A Whiter Shade of Pale: Mary Ellen Bartley, Charles Clary, Lori Field, Joanne Mattera, Lalani Nan : Group exhibition

Kenise Barnes Fine Art will open a new exhibition of art work in various media executed in a narrow range of pale colors, predominately whites, grays and silvers. Pure, quiet, peaceful and beautiful; the exhibition in this reductive palette is a joy to encounter. The pieces in this show range from photography to elegant paintings made with reflective micaceous pigment and delicate silver point drawings. The works represent the best of what Kenise Barnes Fine Art has built a reputation on for almost two decades.

 

Mary Ellen Bartley’s contribution to the exhibition is a series of photographs, actually, re-photographs. The artist is re-photographing images that she has taken on her daily walks on the beach. The new photographs record shadows, folds and sunlight, for example, transforming the original compositions. The essence of each photograph is altered by elements of chance and the passage of light and time. The results are more akin to still lifes than to landscape photography. The almost monochromatic color photographs are abstract minimalist works that are at once vast and intimate.  

 

Charles Clary cuts and layers paper to create a world of fiction that challenges the viewer to suspend disbelief and venture into a fabricated reality. Towers of shaped paper and color jut into the viewer’s space inviting playful interactions between the viewer and this conceived world. Clary’s artwork resembles intriguing land formations and mimics viral colonies and concentric sound waves. These constructions transform more series subjects into something beautiful, whimsical and inviting. Clary has just installed a major permanent installation in the Music City Center in Nashville. He lives and works in Tennessee.

 

Lori Field’s exquisitely odd and obsessive drawings straddle a border between reality and dream, past life and present. The drawings are made with the ancient silverpoint process, just one of the artist’s arcane methods of working. The artist creates human/animal hybrids that retain the physical characteristics of both. The external traits of the animal/human figures suggest internal traits. Animals lack self-consciousness or artifice, so the animal-like figures provide a means for emotive personification, characterizing or exhibiting human motives and foibles. The paintings and drawings are deliberately intimate, while containing fetishistic figures that are emotionally confrontational and exaggerated in their 'otherness'. Field’s studio is in Brooklyn, NY.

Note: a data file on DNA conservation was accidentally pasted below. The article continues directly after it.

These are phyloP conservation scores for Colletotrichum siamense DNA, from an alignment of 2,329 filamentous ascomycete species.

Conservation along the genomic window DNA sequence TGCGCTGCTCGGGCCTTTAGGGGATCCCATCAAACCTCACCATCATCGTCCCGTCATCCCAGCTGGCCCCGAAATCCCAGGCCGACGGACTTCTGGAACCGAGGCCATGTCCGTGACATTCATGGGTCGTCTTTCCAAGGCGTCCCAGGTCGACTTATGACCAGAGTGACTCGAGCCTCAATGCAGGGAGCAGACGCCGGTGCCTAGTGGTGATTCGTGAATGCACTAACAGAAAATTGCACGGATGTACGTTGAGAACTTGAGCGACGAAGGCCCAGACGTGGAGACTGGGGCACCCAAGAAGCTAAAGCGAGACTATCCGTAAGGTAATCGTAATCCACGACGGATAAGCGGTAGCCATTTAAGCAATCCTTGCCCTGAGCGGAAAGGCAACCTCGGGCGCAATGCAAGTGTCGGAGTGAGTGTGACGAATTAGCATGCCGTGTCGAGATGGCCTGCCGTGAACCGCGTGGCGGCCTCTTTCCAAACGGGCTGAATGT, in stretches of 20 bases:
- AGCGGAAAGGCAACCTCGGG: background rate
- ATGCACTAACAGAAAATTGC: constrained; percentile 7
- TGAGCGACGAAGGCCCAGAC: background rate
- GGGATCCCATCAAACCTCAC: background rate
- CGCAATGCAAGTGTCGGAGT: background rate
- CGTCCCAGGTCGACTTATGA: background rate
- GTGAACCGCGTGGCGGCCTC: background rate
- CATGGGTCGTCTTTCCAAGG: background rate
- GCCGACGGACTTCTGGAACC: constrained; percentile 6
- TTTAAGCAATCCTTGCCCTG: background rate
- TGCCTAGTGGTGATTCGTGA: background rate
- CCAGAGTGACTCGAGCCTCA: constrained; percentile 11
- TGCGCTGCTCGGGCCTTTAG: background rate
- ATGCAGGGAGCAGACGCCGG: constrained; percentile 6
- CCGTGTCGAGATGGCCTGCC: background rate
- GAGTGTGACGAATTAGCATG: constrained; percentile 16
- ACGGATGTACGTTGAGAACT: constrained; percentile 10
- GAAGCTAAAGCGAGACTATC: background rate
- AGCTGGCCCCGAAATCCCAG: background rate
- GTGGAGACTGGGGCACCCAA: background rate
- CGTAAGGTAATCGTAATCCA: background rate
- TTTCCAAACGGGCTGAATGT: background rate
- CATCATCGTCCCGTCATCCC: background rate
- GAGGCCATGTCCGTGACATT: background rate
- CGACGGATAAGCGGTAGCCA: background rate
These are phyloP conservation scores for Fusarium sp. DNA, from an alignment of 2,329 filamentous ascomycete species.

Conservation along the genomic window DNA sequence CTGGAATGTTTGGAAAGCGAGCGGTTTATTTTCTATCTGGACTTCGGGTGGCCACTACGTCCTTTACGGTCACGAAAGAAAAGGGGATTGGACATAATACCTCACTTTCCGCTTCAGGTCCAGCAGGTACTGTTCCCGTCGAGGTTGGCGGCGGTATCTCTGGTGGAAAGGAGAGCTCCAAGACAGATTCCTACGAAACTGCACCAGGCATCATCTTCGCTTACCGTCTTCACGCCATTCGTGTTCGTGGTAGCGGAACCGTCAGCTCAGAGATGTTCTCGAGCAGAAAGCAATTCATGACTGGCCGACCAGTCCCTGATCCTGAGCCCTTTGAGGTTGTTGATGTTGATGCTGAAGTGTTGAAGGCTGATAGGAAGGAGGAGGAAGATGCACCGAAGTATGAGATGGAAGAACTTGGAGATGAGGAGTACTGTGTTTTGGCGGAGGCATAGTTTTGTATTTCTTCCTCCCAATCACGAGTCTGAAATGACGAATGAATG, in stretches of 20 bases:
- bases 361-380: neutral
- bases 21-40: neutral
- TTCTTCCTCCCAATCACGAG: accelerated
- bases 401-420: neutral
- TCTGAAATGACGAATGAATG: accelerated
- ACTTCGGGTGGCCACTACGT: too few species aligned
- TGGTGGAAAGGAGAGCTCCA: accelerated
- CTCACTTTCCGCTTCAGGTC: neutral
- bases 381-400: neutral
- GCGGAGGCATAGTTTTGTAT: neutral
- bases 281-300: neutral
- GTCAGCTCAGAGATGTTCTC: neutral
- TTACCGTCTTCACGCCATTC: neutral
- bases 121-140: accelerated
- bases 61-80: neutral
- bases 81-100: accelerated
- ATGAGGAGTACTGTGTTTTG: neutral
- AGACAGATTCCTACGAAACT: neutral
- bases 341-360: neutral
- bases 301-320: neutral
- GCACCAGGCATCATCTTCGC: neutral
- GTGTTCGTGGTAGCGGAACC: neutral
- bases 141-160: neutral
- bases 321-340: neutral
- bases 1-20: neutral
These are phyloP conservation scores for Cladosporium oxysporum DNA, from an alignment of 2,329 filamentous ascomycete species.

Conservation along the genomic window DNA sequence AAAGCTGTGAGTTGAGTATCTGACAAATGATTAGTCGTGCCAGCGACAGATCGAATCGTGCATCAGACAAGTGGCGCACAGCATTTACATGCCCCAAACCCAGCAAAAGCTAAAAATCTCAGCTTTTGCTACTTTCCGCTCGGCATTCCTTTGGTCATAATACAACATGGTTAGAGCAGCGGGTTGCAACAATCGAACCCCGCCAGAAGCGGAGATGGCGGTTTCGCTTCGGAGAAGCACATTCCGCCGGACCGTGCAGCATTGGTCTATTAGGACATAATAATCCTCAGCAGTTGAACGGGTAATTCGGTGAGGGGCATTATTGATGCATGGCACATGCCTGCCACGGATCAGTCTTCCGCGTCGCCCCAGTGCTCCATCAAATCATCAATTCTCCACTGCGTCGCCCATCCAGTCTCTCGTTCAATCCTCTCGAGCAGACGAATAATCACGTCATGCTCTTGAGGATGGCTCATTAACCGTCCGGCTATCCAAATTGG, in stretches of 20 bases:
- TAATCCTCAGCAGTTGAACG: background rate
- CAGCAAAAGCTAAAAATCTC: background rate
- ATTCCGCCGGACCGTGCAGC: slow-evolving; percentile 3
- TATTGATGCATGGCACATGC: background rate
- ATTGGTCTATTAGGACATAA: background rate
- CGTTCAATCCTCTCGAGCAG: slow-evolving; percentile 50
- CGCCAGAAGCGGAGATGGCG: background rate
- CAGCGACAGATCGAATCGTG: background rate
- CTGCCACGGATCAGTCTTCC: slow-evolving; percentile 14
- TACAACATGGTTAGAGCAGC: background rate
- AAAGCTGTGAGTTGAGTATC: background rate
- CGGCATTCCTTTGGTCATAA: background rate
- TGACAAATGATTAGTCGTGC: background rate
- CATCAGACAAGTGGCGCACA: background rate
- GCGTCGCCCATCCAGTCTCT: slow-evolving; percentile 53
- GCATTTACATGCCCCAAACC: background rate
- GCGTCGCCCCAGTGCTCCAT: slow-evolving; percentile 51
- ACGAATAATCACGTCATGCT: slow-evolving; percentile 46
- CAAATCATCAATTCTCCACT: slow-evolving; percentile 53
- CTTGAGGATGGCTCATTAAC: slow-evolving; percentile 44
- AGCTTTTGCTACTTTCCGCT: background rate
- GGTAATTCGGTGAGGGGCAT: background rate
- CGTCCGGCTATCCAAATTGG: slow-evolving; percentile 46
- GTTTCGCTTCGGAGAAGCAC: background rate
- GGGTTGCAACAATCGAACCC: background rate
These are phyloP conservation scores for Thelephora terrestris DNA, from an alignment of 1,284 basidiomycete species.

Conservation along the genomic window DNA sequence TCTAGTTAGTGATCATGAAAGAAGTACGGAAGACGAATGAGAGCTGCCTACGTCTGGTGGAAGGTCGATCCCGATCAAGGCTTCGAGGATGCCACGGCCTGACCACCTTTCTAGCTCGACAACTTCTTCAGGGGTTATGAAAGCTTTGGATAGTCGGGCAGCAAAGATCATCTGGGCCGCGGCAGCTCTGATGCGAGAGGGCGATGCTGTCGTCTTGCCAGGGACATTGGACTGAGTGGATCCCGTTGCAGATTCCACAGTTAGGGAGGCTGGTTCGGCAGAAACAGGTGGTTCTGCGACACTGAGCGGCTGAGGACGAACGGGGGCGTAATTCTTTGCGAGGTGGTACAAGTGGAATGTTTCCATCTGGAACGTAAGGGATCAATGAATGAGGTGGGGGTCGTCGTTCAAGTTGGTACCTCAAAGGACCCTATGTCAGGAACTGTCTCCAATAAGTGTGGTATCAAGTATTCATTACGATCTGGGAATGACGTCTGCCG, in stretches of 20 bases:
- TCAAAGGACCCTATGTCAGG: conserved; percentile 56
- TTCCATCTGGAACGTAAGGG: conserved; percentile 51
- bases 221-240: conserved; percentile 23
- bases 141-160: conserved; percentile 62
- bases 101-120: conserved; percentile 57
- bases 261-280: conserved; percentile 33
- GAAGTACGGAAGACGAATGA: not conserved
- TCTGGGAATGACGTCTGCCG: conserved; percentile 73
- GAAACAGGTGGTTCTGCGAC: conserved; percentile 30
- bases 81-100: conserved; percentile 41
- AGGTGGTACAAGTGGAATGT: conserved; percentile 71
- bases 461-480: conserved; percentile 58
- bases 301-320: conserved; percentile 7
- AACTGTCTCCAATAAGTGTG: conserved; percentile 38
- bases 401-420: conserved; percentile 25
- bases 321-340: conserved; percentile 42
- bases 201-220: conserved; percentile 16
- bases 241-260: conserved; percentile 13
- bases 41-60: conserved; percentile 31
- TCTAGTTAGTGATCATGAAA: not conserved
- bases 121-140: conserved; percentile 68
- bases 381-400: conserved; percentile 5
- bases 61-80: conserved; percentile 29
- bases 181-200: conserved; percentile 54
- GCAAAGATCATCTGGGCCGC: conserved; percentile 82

Lorraine Glessner’s experience as a textile, interior and graphic designer combined with her profound interest in maps and geology has inspired her complex layered encaustic paintings. The artist uses satellite-imaging software to study how the grid organizes, divides, connects and interlaces life. Grid-based patterns and earth marks emerge in the work through the use of processes and materials such as hair, silk and cotton fabric, beeswax, fire, rust and plant staining, all of which speak to and embody life and life cycles. Glessner lives and work in Philadelphia.

 

With this show, Joanne Mattera debuts two paintings from her new Diamond

Life Series. Mattera’s new paintings are grids of elongated diamonds within a diamond-shaped field made with seductive light reflecting and micaceous and encaustic pigments. Light hits the diagonal grain differently and the color appears deeper and more luminous. Formally, the en pointe shape asserts itself, pushing vigorously outward while remaining resolutely poised. The paintings literally shimmer and float. Mattera is a prolific art writer, blogger and is very well known for her expertise in the medium of encaustic paint.

 

Taiwanese artist Lalani Nan’s paintings reflect the passion that she has for fabrics and their topographies. With each work, the artist creates a new visual experience and quiet meditative presence. These white and light grey paintings in A Whiter Shade of Pale are mysterious and tactile. The canvases are elegant references to bedding and table linens with all of their sensual implications. The artist has just re-located from Chattanooga, TN to Woodstock, NY.